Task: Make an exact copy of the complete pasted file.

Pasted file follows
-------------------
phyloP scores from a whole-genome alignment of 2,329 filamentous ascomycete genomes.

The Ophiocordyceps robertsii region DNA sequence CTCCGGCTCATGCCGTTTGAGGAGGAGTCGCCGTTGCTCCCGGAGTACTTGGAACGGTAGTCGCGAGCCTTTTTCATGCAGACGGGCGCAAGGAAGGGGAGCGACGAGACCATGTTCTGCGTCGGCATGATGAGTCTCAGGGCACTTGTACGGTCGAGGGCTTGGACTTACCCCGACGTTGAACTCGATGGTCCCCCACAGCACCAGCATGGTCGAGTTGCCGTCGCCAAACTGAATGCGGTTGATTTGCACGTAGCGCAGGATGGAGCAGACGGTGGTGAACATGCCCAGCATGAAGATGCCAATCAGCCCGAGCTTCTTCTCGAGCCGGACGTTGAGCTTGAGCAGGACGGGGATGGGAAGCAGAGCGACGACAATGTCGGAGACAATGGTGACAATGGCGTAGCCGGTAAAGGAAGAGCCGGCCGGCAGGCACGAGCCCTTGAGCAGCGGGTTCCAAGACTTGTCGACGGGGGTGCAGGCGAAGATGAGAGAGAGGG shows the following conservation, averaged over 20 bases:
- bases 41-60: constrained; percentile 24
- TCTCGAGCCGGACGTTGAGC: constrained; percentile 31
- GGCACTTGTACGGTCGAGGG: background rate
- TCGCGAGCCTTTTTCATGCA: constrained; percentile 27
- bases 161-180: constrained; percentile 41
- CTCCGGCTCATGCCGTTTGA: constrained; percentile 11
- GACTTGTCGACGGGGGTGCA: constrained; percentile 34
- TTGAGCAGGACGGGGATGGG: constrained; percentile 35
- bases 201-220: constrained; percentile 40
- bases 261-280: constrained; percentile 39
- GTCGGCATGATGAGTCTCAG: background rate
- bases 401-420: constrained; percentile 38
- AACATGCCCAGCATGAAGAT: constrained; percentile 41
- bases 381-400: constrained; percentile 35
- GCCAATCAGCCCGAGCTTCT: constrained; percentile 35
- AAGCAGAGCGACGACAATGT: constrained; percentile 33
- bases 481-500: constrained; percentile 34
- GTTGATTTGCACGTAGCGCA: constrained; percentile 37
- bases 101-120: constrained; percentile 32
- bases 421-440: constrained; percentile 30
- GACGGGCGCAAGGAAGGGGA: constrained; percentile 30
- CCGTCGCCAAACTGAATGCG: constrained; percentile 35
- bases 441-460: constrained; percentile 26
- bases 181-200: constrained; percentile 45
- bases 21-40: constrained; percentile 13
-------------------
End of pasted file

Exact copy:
phyloP scores from a whole-genome alignment of 2,329 filamentous ascomycete genomes.

The Ophiocordyceps robertsii region DNA sequence CTCCGGCTCATGCCGTTTGAGGAGGAGTCGCCGTTGCTCCCGGAGTACTTGGAACGGTAGTCGCGAGCCTTTTTCATGCAGACGGGCGCAAGGAAGGGGAGCGACGAGACCATGTTCTGCGTCGGCATGATGAGTCTCAGGGCACTTGTACGGTCGAGGGCTTGGACTTACCCCGACGTTGAACTCGATGGTCCCCCACAGCACCAGCATGGTCGAGTTGCCGTCGCCAAACTGAATGCGGTTGATTTGCACGTAGCGCAGGATGGAGCAGACGGTGGTGAACATGCCCAGCATGAAGATGCCAATCAGCCCGAGCTTCTTCTCGAGCCGGACGTTGAGCTTGAGCAGGACGGGGATGGGAAGCAGAGCGACGACAATGTCGGAGACAATGGTGACAATGGCGTAGCCGGTAAAGGAAGAGCCGGCCGGCAGGCACGAGCCCTTGAGCAGCGGGTTCCAAGACTTGTCGACGGGGGTGCAGGCGAAGATGAGAGAGAGGG shows the following conservation, averaged over 20 bases:
- bases 41-60: constrained; percentile 24
- TCTCGAGCCGGACGTTGAGC: constrained; percentile 31
- GGCACTTGTACGGTCGAGGG: background rate
- TCGCGAGCCTTTTTCATGCA: constrained; percentile 27
- bases 161-180: constrained; percentile 41
- CTCCGGCTCATGCCGTTTGA: constrained; percentile 11
- GACTTGTCGACGGGGGTGCA: constrained; percentile 34
- TTGAGCAGGACGGGGATGGG: constrained; percentile 35
- bases 201-220: constrained; percentile 40
- bases 261-280: constrained; percentile 39
- GTCGGCATGATGAGTCTCAG: background rate
- bases 401-420: constrained; percentile 38
- AACATGCCCAGCATGAAGAT: constrained; percentile 41
- bases 381-400: constrained; percentile 35
- GCCAATCAGCCCGAGCTTCT: constrained; percentile 35
- AAGCAGAGCGACGACAATGT: constrained; percentile 33
- bases 481-500: constrained; percentile 34
- GTTGATTTGCACGTAGCGCA: constrained; percentile 37
- bases 101-120: constrained; percentile 32
- bases 421-440: constrained; percentile 30
- GACGGGCGCAAGGAAGGGGA: constrained; percentile 30
- CCGTCGCCAAACTGAATGCG: constrained; percentile 35
- bases 441-460: constrained; percentile 26
- bases 181-200: constrained; percentile 45
- bases 21-40: constrained; percentile 13